Following a March 27, 2012, incident in which a pilot of a major commercial airline experienced a serious disturbance in his mental health, the Aerospace Medical Association formed an Ad Hoc Working Group on Pilot Mental Health. The working group met several times and analyzed current medical standards for evaluating pilot mental health. The result of the working group was a letter sent to the FAA and other organizations worldwide interested in medical standards. The Committee found that it is neither productive nor cost effective to perform extensive psychiatric evaluations as part of the routine pilot aeromedical assessment. However it did recommend greater attention be given to mental health issues by aeromedical examiners, especially to the more common and detectable mental health conditions and life stressors that can affect pilots and fl ight performance. They encouraged this through increased education and global recognition of the importance of mental health in aviation safety.
AsMA Responses Related to March 24, 2015 Germanwings Airbus 320 Crash (Provided by Dr. Philip J. Scarpa, Jr., AsMA President)
Are there any updates on the work being done by the association in this area?
Is the aviation community / airlines doing enough to tackle the issue of pilots' mental health?
- There have been no changes or additions to the recommendations in pilot mental health made by our organization since 2013. The message was that although serious and sudden psychological conditions are often difficult to screen for and do not justify routine testing, less serious and more symptomatic conditions like depression, anxiety, mania, alcohol and drug abuse do show signs and are more likely to be diagnosed and so worth screening for. Use of effective, minimally intrusive, easy-to-use tests that can be used by aeromedical examiners during a pilot's existing periodic aeromedical exam. Education and reporting of mental health conditions can also be increased.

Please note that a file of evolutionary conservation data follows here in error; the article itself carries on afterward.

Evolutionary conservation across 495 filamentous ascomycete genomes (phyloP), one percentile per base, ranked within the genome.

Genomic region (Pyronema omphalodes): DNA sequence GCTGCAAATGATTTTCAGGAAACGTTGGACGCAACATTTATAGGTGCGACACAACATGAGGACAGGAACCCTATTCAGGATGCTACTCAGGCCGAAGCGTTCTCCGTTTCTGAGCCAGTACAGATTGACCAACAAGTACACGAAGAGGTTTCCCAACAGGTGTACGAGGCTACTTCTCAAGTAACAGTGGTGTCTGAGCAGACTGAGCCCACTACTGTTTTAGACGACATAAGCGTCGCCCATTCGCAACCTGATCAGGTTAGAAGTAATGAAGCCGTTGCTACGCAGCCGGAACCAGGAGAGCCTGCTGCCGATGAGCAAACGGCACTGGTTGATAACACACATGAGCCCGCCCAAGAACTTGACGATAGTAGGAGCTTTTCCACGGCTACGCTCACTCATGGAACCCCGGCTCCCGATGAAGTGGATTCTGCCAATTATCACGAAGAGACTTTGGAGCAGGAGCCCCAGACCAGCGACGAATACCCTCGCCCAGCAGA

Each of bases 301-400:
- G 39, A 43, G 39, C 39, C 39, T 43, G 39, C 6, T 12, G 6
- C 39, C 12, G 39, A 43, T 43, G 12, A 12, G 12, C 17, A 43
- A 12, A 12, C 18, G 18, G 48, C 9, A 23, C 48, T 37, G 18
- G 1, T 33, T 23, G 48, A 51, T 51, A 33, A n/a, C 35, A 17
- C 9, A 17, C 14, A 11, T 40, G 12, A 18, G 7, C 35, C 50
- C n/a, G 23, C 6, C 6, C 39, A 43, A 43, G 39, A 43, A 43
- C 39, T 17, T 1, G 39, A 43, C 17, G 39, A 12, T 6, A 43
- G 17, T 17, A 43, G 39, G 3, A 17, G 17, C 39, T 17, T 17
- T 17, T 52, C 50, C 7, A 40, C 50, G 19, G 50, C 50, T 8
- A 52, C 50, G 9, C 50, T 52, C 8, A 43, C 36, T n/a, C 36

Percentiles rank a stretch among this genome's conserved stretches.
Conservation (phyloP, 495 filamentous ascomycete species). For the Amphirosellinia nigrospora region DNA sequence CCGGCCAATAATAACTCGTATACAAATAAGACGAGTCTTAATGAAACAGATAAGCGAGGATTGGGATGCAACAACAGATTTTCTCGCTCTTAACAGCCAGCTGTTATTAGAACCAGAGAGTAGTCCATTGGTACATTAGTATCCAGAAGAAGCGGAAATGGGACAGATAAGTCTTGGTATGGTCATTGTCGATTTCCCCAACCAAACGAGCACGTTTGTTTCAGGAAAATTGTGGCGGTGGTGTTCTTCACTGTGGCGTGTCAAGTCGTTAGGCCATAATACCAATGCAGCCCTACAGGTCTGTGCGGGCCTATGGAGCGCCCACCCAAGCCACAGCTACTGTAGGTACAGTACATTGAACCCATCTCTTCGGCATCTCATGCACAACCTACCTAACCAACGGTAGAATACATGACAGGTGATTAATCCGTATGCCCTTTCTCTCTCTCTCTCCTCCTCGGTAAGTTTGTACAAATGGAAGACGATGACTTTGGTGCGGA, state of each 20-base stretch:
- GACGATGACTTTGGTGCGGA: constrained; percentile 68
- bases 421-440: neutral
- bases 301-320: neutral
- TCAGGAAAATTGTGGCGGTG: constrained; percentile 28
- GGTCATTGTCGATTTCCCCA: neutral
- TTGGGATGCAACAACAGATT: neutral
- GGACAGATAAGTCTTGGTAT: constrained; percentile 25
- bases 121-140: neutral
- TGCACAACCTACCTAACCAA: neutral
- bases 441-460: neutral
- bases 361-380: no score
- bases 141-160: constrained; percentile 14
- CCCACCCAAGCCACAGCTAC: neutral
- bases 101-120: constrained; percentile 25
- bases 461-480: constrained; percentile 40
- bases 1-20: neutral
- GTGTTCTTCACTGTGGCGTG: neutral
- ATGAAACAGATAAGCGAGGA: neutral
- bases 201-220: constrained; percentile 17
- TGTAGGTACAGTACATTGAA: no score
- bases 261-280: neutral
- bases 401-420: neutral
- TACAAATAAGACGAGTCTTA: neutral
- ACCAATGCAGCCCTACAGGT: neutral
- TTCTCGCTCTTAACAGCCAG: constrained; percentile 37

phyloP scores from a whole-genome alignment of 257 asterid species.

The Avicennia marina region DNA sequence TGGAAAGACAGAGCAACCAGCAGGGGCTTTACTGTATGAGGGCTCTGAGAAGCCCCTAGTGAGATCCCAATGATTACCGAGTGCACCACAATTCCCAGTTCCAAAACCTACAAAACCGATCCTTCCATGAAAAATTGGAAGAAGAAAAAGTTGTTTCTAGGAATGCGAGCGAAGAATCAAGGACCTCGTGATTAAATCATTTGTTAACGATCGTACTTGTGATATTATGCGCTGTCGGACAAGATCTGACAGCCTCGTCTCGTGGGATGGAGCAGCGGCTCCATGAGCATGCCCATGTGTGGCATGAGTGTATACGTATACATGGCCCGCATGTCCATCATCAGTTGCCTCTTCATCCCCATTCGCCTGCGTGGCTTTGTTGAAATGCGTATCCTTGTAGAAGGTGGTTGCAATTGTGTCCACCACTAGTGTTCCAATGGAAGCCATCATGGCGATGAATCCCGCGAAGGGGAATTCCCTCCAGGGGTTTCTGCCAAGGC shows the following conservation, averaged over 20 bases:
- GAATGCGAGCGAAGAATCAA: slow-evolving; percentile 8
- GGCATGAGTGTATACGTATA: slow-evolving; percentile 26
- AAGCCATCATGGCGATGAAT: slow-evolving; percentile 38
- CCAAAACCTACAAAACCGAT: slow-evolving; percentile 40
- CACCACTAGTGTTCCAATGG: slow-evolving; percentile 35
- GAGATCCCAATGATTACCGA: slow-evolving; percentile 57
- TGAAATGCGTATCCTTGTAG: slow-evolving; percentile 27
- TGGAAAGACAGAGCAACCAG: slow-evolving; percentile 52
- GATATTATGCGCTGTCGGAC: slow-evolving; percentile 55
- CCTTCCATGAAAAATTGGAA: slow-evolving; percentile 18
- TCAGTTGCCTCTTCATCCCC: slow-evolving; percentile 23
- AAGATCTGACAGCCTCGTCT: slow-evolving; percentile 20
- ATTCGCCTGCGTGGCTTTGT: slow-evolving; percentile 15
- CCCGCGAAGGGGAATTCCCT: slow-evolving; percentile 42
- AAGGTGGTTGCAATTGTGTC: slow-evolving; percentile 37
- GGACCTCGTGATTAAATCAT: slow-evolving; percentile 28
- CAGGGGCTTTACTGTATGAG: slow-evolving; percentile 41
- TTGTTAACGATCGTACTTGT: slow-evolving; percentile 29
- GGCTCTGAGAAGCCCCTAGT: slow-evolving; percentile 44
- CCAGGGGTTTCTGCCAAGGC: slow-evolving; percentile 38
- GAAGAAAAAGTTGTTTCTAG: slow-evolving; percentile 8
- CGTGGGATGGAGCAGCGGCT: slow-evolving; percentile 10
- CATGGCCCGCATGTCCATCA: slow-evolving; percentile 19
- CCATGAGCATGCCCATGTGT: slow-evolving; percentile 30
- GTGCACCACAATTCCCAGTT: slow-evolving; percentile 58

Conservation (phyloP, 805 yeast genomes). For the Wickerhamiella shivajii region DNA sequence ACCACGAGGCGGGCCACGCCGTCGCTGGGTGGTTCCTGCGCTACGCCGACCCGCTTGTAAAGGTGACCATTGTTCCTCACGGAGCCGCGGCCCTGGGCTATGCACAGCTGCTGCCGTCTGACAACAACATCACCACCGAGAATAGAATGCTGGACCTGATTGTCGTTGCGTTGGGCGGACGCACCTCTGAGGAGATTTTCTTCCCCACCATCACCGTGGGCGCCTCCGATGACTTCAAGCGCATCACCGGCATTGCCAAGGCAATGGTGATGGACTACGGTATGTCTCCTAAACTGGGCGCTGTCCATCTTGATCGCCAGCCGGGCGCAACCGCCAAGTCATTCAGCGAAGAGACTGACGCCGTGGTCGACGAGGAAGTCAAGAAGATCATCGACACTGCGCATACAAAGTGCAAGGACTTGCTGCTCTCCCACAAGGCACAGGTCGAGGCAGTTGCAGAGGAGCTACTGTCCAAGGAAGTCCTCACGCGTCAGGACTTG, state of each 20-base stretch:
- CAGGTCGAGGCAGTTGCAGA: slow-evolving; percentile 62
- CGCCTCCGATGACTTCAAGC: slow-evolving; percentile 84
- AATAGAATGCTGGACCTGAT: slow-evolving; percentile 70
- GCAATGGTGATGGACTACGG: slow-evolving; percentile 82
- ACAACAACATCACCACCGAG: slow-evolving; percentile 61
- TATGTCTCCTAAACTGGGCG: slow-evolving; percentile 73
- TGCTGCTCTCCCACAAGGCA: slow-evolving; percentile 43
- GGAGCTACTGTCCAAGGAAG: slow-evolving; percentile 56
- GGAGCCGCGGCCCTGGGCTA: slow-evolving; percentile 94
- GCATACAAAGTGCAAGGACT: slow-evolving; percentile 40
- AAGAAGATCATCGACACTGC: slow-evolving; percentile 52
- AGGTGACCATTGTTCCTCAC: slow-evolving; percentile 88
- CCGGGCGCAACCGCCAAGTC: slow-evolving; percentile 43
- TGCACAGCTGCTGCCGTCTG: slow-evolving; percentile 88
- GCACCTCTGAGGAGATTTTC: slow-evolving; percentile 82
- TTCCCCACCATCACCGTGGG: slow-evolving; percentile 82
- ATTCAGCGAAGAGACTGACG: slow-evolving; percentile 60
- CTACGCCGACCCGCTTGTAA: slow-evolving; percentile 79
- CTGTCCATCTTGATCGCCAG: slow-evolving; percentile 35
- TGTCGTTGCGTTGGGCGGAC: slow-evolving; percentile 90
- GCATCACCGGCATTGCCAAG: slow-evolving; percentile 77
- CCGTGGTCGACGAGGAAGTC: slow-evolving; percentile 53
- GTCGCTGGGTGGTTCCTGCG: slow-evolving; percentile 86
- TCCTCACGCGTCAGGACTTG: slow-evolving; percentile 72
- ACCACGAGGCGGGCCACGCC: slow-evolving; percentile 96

In the wake of the crash, some states are reviewing their rules to require at least two people to be in the cockpit at any one time, which is the current practice by all US carriers. Is this a move in the right direction?
- As I mentioned above, there is room for improvement in the airline industry for mental health screening in pilots. Most airlines do not perform any periodic mental health assessments after an initial screening during the hiring process. In addition to screening though, education of the pilots, their families and others in the aviation community on what to look for in mental wellness and how to report it are also important measures the airlines can take. Also, providing "Safe Zones" for pilots to report any issues is important to encourage reporting. These safe zones, such as one's pilot's union, provide a sense of protection from retribution and social stigma for the pilot and have been very successful in receiving reports and providing intervention that otherwise would have been missed.
What else can states / airlines do in this area to ensure the safety and security of flight?
- I personally think that requiring at least two persons in the cockpit at anytime during the flight should be the standard. The US and Canadian airlines require this but Europe does not, although I think Europe will probably be reconsidering that in the near future.
- As I mentioned above, without too much additional effort, there is room for greater screening and awareness of mental health issues in pilots, of the conditions that can be predicted and prevented. Pilots are humans too, and can be subject to the same conditions as everyone else. Asking how they are doing mentally and emotionally and providing ways to help them are important to their success and to aviation safety.
European Society of Aerospace Medicine (ESAM) - European Association for Aviation Psychology (EAAP) - European Cockpit Association (ECA) Endorse AsMA Pilot Mental Health Recommendations (11/30/2015)